Have you ever wondered what would have happened if you had stayed in the town you grew up in and not ventured into New York City to start a career? Carrie Bradshaw of "The Carrie Diaries" has yet to move into New York City, when we meet her at the tender age of 16. Staten Island girls who have worked in the city can relate to this premise. In “The Carrie Diaries,” we meet Carrie Bradshaw before she met “Big.” This is a Carrie who has still to meet Miranda, Charlotte, and Samantha. This is a 16 year-old Carrie who is finding out about herself the hard way. It’s a Carrie in the city before the sex. Intrigued? I am. I read both the prequel books and found the story line interesting and innovative. I will be watching from my home on Staten Island tonight.
The Los Angeles Times says that in a nutshell the show explores the time before the hit television program “Sex and the City.” Adds the LA Times, “In 1982, Sarah Jessica Parker, who 16 years later would play Carrie Bradshaw on "Sex and the City," played a smart, suburban teenage outsider on Anne Beatts' paean to high school unpopularity, "Square Pegs."
“And now Carrie Bradshaw is being played as a smart, suburban teenage outsider, in 1984, by Anna Sophia Robb, in a rather charming "Sex and the City" prequel, "The Carrie Diaries," premiering Monday on the CW,” adds the newspaper.
“Apart from the hair (crinkly) and the height (short), Robb does not particularly resemble the young Parker, whom she is playing, in a sense, and whose features are delicate where Parker's are strong. Like most every quirky ingénue on TV, she is pretty in a most regular way,” adds The LA Times.
Based on a pair of young-adult novels by Candace Bushnell, whose journalism was the basis of "Sex and the City," the series was developed by Josh Schwartz, who with producing partner Stephanie Savage has gone down this YA-to-TV road before with "Gossip Girl," a series whose now-vacant psychic space "Carrie" occupies, partially and more politely, adds The LA Times.
“Like Grown-Up Carrie, Young Carrie belongs to a gang of four, here completed by Mouse (Ellen Wong), Maggie (Katie Findlay) and Walt (Brendan Dooling), who, when introduced, is wearing a sweater identical to "the one Rob Lowe was wearing in Interview," two names that will drop again before the hour is done,” adds the story. “Sebastian (Austin Butler) is the troublesome new kid who will have business with our heroine.”
“Notwithstanding the Interview reference, the hairstyles, the posters and the padded shoulders, and songs on the soundtrack that sound better now than at any time since the 1980s, the pilot doesn't make a fetish out of period details,” adds the article. “What matters more is the decades sense of personal possibility, of new communities driven by a kind of competitive fabulousness — its vogue for self-reinvention.”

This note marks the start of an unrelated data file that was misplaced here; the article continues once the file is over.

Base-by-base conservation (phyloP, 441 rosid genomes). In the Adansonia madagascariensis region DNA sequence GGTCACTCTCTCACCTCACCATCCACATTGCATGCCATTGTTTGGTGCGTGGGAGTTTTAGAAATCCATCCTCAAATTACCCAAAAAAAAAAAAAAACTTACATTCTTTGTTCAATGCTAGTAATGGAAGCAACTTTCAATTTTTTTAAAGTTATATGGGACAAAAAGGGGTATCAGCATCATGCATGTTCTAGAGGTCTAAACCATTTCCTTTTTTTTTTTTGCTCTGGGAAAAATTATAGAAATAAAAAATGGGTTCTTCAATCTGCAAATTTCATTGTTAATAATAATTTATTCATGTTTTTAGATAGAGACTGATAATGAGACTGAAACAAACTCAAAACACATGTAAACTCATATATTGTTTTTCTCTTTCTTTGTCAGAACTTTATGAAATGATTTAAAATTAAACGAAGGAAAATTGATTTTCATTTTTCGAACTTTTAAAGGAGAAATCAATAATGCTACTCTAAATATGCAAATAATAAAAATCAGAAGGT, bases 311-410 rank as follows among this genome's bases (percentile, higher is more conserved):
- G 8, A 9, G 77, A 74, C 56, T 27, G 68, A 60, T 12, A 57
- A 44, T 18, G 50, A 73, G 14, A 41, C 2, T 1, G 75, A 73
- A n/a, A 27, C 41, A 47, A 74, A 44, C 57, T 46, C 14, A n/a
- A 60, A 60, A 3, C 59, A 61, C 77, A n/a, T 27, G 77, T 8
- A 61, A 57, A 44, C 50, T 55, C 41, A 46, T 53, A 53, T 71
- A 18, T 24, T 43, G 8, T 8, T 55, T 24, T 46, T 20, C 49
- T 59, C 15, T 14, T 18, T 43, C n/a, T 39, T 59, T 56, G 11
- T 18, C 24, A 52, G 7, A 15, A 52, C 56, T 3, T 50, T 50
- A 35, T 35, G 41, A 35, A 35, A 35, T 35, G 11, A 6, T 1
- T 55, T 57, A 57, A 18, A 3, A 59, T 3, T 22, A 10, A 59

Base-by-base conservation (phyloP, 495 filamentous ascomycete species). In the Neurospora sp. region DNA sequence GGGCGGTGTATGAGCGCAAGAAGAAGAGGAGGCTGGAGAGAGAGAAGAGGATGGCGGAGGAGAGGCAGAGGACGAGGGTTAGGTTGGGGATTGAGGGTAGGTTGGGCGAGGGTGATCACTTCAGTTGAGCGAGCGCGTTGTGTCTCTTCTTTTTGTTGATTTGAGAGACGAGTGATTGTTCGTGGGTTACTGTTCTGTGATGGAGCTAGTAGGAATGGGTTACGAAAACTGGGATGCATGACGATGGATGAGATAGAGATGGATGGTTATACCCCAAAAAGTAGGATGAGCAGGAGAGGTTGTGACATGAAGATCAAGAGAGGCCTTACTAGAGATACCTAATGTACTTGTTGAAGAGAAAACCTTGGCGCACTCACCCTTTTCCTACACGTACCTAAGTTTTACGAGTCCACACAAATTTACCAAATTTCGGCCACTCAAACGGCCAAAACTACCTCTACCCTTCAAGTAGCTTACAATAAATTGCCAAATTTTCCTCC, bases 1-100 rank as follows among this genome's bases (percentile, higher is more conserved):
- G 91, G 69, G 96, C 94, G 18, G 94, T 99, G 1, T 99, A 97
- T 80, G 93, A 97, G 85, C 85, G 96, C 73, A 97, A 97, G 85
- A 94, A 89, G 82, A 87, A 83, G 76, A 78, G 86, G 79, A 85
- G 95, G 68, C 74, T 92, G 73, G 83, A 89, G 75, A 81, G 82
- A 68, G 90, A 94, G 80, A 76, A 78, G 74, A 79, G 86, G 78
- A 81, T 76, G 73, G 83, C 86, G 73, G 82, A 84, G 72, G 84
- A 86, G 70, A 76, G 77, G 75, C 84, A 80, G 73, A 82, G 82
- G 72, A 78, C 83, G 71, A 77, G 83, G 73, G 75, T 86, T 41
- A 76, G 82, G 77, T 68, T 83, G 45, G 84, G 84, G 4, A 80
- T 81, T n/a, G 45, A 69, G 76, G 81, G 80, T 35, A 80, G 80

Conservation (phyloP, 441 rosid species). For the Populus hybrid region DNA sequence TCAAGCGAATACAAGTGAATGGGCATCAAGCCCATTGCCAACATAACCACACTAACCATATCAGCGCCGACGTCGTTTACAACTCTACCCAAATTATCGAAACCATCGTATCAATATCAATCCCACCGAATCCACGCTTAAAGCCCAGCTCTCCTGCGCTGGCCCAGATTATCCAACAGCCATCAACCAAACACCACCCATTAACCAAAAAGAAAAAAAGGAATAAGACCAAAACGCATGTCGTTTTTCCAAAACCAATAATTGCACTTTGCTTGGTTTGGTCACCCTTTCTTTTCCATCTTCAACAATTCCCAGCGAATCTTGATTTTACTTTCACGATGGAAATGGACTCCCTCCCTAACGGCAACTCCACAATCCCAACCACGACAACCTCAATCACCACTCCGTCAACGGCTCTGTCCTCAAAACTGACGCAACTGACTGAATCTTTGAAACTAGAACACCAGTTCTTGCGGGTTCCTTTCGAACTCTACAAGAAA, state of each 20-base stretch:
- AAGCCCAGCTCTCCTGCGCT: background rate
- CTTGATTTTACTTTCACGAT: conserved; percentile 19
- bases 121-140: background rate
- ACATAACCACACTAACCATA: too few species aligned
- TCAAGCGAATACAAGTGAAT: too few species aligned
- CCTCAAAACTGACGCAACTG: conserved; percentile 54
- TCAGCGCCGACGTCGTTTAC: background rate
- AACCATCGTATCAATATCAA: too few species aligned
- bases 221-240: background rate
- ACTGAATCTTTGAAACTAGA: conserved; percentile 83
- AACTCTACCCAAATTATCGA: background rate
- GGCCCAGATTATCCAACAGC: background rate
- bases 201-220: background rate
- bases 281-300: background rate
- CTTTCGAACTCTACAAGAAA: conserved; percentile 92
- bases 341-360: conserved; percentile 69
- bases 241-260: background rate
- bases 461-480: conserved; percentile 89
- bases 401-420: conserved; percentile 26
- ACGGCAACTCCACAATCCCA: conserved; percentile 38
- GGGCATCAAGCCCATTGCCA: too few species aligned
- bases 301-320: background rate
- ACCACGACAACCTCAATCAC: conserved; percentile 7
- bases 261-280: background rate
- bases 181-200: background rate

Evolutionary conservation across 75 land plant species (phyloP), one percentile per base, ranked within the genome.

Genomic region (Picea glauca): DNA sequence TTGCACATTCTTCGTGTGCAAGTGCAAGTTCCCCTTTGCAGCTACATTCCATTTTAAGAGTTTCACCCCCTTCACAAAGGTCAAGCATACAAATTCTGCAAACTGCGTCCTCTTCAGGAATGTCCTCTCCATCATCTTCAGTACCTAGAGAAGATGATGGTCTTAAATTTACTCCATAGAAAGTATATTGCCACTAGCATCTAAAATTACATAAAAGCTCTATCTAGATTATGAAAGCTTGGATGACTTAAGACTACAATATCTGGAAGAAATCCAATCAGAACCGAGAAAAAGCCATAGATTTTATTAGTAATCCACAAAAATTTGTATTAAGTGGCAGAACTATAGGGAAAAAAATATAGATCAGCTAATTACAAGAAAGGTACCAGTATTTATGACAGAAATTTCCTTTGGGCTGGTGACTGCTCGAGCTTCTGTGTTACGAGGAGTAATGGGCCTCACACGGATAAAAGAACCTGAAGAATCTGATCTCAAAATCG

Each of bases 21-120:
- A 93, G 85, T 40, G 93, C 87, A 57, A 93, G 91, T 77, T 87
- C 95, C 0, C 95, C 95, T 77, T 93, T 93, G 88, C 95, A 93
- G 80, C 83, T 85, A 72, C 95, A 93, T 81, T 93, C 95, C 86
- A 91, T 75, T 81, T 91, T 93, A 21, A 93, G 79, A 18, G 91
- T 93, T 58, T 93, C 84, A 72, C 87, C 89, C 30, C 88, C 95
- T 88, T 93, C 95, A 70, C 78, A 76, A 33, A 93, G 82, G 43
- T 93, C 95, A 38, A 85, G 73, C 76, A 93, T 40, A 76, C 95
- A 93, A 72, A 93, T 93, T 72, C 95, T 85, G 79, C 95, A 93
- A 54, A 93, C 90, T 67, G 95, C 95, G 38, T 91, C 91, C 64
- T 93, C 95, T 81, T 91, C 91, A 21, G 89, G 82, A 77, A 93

Carrie at 16
“Carrie is made different to start with because her mother has recently died, though this is not such a rare thing in such stories. She has a contentious relationship with sullen younger sister, Dorrit (Stefania Owen), who comes with dark-rimmed eyes, bad teenage skin and a bag of weed, and a concerned father (Matt Letscher) who sets her up with a once-weekly internship in a Manhattan law firm,” adds The LA Times.
“On her first day, she is "collected" during a lunch break by fashion editor Larissa (Freema Agyeman, from "Doctor Who"), who likes her purse, takes her for an adult and ushers her into the night life, where Carrie gets a glimpse of the world she'll inhabit on another TV show in the future,” according to the review.
“Pains are taken to establish that Carrie, who is 16 here, is still a virgin, and it would be nice to feel the producers are in no hurry to change this statistical likelihood. Still, none of the young characters seem knowing beyond their years, or their date in time. And though there will be trouble, it remains to be seen whether it will be of the "Pretty in Pink" or "Less Than Zero" variety,” adds The LA Times.
Adds The New York Times, “there is a low-budget evocation of post-punk 1984 Manhattan, with “Burning Down the House” and “Girls Just Want to Have Fun” on the soundtrack and suspiciously well-scrubbed “artists” dressed in shoulder pads and bright primary colors.” The Times adds: “And wistful “Sex and the City” fans can keep an eye out for homages; for instance, one story line in the pilot explains the adult Carrie Bradshaw’s distaste for pantyhose.”
“The Carrie Diaries”
Where: The CW
When: 8 p.m. Monday (repeating at 9 p.m.)
Rating: TV-14 (may be unsuitable for children younger than 14)
Cast: AnnaSophia Robb (Carrie Bradshaw); Stefania Owen (Dorrit Bradshaw); Ellen Wong (Mouse), Katie Findlay (Maggie); Chloe Bridges (Donna); Austin Butler (Sebastian); Brendan Dooling (Walt), Freema Agyeman (Larissa) and Matt Letscher (Tom).